Give Yourself a Deadline

If we dare to create, whether it’s our job or our hobby, we will eventually create something we can’t bring ourselves to share.

Maybe it’s not good enough. Maybe we were distracted, or maybe we didn’t have the energy or the time to make it the best we could. Maybe it really does suck, and no amount of rework is going to fix that.

If that’s the case, all we need to do is admit it to ourselves, abandon the project, and move on to the next one. Chalk the time spent up to learning, and figure out what to create next.

If that’s not the case, though, if we know deep down that it is good enough, that urge not to share is a good sign it’s time to do exactly that. It’s time to swallow hard and let our baby, the thing we created with our brains and our hands, go out into the world to be judged by others when we’re not around to defend it.

Of course, it’s not that easy. Our lizard brain makes sure of that. As soon as we start contemplating sharing what we’ve created, exposing it to the criticism of others–exposing ourselves to that same criticism–the lizard brain starts to scream No! You can’t share that! What if they don’t like it?

And we freeze. We abandon the project, or we go into endless cycles of rework, telling ourselves just one more full edit, one more touch-up, one more glaze or sanding or texturing or coat of paint will make it good enough to share.

And we never put it out there. We never give it a chance to make its own way in the world.

Here’s the deal with the lizard brain: it is designed to keep us safe. It makes us want to stay by the fire in our comfortable cave, away from the predators that might get us if we venture too far outside. It hates change. It wants to keep things just the way they are, safe and warm and boring. It rejects risk. It hates uncertainty.

And if we’re creating, if we are in the business of making things exist that didn’t before, we are at odds with our lizard brain every day. We’re doing some scary stuff. Lizards hate scary stuff.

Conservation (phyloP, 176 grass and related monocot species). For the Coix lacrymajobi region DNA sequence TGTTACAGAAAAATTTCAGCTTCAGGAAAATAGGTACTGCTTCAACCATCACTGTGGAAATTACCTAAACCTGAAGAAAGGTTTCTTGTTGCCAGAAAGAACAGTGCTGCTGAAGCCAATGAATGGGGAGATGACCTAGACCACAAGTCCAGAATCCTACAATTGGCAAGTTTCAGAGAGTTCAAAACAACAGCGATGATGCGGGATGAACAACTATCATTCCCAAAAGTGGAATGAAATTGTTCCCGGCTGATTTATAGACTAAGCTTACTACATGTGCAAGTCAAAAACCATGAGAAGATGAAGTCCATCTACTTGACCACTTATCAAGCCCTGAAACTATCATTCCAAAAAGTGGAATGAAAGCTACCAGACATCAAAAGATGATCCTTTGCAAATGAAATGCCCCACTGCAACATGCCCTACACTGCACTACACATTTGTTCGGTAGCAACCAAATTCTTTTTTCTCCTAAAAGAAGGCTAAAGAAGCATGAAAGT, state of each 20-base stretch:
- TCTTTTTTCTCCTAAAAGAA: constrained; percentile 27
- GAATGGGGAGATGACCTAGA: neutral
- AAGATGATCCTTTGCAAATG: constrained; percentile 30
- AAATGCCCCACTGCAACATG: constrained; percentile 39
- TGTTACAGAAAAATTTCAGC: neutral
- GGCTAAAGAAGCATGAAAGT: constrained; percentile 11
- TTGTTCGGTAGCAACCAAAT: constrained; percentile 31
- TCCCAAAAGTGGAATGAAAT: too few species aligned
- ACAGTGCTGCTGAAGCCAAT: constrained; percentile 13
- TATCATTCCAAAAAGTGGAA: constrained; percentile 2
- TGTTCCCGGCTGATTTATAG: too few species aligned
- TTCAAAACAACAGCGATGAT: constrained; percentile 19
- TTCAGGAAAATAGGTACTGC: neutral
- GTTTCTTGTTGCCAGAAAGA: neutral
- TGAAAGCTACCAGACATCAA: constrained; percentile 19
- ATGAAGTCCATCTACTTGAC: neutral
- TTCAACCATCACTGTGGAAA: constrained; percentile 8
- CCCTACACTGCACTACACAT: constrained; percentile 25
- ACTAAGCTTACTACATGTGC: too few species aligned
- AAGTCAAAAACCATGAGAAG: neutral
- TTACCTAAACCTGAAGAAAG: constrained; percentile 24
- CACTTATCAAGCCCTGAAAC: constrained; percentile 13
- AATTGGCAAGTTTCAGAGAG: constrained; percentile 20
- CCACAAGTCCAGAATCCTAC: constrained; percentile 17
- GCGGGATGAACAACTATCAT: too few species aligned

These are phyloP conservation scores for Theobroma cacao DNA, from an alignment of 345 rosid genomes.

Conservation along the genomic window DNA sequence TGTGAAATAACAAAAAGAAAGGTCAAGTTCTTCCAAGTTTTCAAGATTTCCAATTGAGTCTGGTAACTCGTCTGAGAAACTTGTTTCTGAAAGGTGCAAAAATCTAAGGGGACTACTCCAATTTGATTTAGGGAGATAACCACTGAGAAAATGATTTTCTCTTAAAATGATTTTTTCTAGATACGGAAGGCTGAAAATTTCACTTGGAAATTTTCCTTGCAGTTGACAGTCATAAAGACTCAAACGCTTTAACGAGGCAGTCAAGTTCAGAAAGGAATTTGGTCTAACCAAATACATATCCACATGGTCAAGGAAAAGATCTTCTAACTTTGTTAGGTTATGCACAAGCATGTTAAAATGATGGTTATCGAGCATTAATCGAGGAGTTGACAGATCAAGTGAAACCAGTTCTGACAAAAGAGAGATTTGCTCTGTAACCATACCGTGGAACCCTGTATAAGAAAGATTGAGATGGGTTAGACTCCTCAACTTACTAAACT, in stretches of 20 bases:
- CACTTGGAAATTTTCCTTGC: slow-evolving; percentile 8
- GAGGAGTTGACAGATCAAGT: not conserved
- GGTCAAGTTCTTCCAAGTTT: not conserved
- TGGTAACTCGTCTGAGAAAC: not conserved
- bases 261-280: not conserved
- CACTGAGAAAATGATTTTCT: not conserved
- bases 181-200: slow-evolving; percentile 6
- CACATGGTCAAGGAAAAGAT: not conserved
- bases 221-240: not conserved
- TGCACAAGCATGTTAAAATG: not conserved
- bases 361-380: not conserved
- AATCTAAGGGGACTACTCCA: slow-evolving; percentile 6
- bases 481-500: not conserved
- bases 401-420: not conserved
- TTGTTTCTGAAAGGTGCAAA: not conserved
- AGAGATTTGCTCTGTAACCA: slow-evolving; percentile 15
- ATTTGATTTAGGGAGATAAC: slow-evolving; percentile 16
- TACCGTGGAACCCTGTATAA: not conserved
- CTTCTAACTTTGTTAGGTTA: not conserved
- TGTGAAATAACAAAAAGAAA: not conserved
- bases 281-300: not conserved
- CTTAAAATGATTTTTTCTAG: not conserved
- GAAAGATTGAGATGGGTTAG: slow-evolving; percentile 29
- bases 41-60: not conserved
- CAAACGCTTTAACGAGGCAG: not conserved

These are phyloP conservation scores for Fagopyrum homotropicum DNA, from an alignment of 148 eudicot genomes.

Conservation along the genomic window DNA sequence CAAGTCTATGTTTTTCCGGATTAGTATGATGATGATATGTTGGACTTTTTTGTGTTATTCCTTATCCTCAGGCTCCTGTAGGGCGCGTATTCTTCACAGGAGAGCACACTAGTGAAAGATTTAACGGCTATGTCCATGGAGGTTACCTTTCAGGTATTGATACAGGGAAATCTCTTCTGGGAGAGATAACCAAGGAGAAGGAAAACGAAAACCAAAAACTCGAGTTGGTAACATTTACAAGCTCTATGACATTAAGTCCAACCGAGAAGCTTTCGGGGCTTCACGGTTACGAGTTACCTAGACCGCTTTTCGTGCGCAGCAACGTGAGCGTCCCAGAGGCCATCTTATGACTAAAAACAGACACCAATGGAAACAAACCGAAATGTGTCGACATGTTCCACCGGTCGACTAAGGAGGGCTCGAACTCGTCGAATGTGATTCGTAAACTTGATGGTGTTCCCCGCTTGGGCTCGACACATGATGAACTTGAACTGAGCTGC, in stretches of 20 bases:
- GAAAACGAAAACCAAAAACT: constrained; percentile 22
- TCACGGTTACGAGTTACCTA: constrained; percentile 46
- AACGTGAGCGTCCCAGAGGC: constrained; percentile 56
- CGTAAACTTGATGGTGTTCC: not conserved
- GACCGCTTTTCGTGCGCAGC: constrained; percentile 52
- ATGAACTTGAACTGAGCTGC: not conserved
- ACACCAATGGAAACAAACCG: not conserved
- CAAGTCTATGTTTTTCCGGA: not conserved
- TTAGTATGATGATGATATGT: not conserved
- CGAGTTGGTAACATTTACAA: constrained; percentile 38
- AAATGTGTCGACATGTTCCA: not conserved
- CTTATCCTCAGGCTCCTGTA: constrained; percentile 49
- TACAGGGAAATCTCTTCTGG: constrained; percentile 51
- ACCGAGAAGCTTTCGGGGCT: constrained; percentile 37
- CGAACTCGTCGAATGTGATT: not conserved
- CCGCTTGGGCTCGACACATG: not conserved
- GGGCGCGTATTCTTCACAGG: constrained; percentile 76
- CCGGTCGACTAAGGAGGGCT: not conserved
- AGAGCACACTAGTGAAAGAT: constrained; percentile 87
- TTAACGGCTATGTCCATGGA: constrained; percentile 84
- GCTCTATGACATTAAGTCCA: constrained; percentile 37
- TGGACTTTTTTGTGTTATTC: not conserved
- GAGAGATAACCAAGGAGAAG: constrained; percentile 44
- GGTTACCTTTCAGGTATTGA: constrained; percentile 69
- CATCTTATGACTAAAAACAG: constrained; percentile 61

We can shut the lizard brain down with a very simple tactic: setting a deadline and sticking to it. Telling ourselves I will find someone I trust and share this with him or her by Friday is an excellent way to make our lizard brain irrelevant. Because now we’re committed, especially if we make a point of telling our friend what’s coming.

The lizard brain will still fight us. It will still rant and rave and scream and cry a little. But if you can commit yourself to your deadline, you can make its voice softer.

I’m up against my own deadline for today. More on deadlines Thursday.

I've been a soldier, a dreamer, a working stiff, a leader. A husband, father, example (good and otherwise), and now a survivor. I write about courage, because courage is what enables us to accomplish the impossible. If you draw breath, I love you. If you love in whatever way seems best to you and want others to love in whatever way seems best to them, I am your ally. If you believe someone is less than you because they do not love the way you do, I oppose you. If you see someone as a threat to be abused or destroyed merely because they do not look like you, or love like you, or worship like you, I am your enemy. I am a joyful and courageous man. And I stand with you who love.
  • “…if we know deep down that it is good enough, that urge not to share is a good sign it’s time to do exactly that. That will stick with me!